Decades of research in artificial intelligence (AI) have produced formidable technologies that are providing immense benefit to industry, government, and society. AI systems can now translate across multiple languages, identify objects in images and video, streamline manufacturing processes, and control cars. The deployment of AI systems has not only created a trillion-dollar industry that is projected to quadruple in three years, but has also exposed the need to make AI systems fair, explainable, trustworthy, and secure. Future AI systems will rightfully be expected to reason effectively about the world in which they (and people) operate, handling complex tasks and responsibilities effectively and ethically, engaging in meaningful communication, and improving their awareness through experience. Achieving the full potential of AI technologies poses research challenges that require a radical transformation of the AI research enterprise, facilitated by significant and sustained investment. These are the major recommendations of a recent community effort coordinated by the Computing Community Consortium and the Association for the Advancement of Artificial Intelligence to formulate a Roadmap for AI research and development over the next two decades.
Artificial intelligence (AI) is intelligence exhibited by machines. In computer science, an ideal "intelligent" machine is a flexible rational agent that perceives its environment and takes actions that maximize its chance of success at some goal. Colloquially, the term "artificial intelligence" is applied when a machine mimics "cognitive" functions that humans associate with other human minds, such as "learning" and "problem solving". As machines become increasingly capable, facilities once thought to require intelligence are removed from the definition. For example, optical character recognition is no longer perceived as an exemplar of "artificial intelligence" having become a routine technology. Capabilities still classified as AI include advanced Chess and Go systems and self-driving cars. AI research is divided into subfields that focus on specific problems or on specific approaches or on the use of a particular tool or towards satisfying particular applications. The central problems (or goals) of AI research include reasoning, knowledge, planning, learning, natural language processing (communication), perception and the ability to move and manipulate objects. General intelligence is among the field's long-term goals. Approaches include statistical methods, computational intelligence, soft computing (e.g. machine learning), and traditional symbolic AI. Many tools are used in AI, including versions of search and mathematical optimization, logic, methods based on probability and economics. The AI field draws upon computer science, mathematics, psychology, linguistics, philosophy, neuroscience and artificial psychology. The field was founded on the claim that human intelligence "can be so precisely described that a machine can be made to simulate it." This raises philosophical arguments about the nature of the mind and the ethics of creating artificial beings endowed with human-like intelligence, issues which have been explored by myth, fiction and philosophy since antiquity. Attempts to create artificial intelligence has experienced many setbacks, including the ALPAC report of 1966, the abandonment of perceptrons in 1970, the Lighthill Report of 1973 and the collapse of the Lisp machine market in 1987. In the twenty-first century AI techniques became an essential part of the technology industry, helping to solve many challenging problems in computer science.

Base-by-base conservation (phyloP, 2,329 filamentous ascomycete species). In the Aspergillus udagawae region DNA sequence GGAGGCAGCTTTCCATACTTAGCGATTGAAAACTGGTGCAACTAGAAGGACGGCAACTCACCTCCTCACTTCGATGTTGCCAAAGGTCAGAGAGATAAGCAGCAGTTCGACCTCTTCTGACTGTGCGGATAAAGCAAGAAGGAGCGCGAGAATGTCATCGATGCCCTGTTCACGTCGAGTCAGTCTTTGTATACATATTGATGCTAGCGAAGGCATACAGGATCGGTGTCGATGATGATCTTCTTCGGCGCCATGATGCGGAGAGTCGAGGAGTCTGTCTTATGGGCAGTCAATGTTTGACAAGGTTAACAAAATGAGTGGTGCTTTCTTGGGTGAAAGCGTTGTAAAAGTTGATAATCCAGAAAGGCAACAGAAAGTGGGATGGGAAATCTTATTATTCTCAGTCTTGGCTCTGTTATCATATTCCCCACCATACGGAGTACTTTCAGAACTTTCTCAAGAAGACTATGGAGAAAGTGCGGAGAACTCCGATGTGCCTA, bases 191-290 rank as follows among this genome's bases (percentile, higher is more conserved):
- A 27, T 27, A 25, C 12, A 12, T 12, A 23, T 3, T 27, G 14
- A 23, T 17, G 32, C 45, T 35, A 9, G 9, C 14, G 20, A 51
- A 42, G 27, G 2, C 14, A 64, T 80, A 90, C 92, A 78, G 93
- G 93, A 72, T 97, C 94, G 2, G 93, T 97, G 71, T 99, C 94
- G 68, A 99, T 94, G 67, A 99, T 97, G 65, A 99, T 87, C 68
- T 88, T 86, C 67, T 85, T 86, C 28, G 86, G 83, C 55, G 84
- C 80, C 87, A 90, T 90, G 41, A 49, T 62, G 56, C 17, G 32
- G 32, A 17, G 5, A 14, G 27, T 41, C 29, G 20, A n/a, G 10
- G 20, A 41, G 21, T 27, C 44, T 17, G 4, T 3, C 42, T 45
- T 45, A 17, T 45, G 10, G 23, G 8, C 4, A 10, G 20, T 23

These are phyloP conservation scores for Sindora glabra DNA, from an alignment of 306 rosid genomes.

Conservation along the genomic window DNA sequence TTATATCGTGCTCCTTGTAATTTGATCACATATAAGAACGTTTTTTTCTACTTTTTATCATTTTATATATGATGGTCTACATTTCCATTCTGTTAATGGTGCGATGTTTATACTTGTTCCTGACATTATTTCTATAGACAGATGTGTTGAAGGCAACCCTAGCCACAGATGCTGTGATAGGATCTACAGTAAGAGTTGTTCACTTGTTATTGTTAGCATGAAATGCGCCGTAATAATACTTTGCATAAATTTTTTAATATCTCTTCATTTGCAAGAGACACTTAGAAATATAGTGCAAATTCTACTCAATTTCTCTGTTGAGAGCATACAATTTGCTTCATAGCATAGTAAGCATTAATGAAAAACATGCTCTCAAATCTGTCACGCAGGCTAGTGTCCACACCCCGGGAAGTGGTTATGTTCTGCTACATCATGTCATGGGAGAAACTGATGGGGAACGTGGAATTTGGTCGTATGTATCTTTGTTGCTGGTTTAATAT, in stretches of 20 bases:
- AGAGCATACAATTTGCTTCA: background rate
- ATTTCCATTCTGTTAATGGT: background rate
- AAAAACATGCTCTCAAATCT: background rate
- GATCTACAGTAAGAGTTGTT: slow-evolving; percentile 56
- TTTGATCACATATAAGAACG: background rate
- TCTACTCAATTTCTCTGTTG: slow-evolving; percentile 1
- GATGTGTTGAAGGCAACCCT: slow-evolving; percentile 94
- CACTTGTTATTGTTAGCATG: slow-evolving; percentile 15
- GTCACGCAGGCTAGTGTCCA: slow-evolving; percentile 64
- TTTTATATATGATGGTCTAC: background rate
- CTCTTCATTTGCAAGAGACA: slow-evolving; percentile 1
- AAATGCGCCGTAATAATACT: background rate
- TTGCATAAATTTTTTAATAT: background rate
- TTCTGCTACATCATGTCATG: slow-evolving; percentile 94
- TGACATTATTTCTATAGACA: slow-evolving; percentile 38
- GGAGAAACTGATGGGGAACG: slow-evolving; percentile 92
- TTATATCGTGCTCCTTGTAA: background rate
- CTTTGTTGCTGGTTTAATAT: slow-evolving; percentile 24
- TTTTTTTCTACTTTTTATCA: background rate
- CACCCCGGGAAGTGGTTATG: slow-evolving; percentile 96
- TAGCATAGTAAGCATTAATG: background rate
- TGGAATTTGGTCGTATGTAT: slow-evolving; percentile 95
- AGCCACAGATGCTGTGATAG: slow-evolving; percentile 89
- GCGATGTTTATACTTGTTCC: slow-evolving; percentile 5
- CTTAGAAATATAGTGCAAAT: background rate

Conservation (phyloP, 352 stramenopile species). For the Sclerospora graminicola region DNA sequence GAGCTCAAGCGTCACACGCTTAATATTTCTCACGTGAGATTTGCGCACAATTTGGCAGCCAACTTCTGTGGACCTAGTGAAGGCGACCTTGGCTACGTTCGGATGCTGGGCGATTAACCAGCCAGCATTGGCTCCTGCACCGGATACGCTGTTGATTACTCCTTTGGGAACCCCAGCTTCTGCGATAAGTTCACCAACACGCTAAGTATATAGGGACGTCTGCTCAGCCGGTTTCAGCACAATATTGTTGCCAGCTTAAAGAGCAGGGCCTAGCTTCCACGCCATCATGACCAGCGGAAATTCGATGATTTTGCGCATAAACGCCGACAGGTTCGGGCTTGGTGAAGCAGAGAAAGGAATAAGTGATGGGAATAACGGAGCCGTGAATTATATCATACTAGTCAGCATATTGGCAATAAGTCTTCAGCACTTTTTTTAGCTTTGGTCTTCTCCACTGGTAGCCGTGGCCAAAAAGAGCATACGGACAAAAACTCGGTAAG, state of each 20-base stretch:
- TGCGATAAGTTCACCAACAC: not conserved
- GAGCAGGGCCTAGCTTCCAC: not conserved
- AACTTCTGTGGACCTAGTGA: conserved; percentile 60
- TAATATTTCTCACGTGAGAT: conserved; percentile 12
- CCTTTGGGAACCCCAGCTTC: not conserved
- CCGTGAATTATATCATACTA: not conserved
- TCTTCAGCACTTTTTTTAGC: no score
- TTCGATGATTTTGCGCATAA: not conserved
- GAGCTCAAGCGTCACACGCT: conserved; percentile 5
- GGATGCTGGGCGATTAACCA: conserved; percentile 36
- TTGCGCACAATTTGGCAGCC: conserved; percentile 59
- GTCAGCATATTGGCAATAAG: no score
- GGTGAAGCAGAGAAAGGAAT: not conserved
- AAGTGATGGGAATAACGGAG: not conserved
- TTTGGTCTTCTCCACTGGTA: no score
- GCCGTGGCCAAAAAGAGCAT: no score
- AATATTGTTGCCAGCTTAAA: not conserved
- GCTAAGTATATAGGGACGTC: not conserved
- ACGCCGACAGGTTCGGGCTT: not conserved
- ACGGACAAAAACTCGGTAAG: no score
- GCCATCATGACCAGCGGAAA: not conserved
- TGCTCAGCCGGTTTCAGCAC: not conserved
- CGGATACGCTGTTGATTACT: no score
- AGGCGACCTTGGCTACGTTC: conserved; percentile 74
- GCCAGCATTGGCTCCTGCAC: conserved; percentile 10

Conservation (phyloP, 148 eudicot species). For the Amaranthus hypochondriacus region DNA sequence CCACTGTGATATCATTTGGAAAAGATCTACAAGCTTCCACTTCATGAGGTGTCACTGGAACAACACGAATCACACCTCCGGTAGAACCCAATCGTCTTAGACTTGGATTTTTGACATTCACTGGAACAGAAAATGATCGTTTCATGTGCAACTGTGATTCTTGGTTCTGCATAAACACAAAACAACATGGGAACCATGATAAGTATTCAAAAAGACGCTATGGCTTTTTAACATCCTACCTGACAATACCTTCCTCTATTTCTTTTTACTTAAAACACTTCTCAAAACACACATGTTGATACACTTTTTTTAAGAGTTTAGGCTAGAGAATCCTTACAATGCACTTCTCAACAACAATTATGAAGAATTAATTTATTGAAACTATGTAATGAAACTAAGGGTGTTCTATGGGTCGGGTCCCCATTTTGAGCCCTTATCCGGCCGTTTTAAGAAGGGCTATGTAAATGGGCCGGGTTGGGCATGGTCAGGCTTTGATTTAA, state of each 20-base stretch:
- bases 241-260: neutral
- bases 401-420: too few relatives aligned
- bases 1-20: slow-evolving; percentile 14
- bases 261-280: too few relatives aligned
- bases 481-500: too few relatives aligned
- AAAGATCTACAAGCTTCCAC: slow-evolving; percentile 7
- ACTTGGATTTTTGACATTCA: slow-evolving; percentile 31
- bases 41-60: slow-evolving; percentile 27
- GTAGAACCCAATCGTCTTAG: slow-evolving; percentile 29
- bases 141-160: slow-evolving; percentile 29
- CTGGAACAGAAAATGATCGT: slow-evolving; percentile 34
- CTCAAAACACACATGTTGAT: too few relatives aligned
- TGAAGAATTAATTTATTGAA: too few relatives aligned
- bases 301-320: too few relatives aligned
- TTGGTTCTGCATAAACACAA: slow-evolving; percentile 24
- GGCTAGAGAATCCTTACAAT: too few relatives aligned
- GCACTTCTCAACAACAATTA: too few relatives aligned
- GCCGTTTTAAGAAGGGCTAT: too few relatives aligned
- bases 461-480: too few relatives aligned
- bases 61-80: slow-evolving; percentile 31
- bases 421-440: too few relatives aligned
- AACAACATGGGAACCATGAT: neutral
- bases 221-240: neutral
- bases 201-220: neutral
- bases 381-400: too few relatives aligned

Artificial intelligence (AI) has witnessed a substantial breakthrough in a variety of Internet of Things (IoT) applications and services, spanning from recommendation systems to robotics control and military surveillance. This is driven by the easier access to sensory data and the enormous scale of pervasive/ubiquitous devices that generate zettabytes (ZB) of real-time data streams. Designing accurate models using such data streams, to predict future insights and revolutionize the decision-taking process, inaugurates pervasive systems as a worthy paradigm for a better quality-of-life. The confluence of pervasive computing and artificial intelligence, Pervasive AI, expanded the role of ubiquitous IoT systems from mainly data collection to executing distributed computations with a promising alternative to centralized learning, presenting various challenges. In this context, a wise cooperation and resource scheduling should be envisaged among IoT devices (e.g., smartphones, smart vehicles) and infrastructure (e.g. edge nodes, and base stations) to avoid communication and computation overheads and ensure maximum performance. In this paper, we conduct a comprehensive survey of the recent techniques developed to overcome these resource challenges in pervasive AI systems. Specifically, we first present an overview of the pervasive computing, its architecture, and its intersection with artificial intelligence. We then review the background, applications and performance metrics of AI, particularly Deep Learning (DL) and online learning, running in a ubiquitous system. Next, we provide a deep literature review of communication-efficient techniques, from both algorithmic and system perspectives, of distributed inference, training and online learning tasks across the combination of IoT devices, edge devices and cloud servers. Finally, we discuss our future vision and research challenges.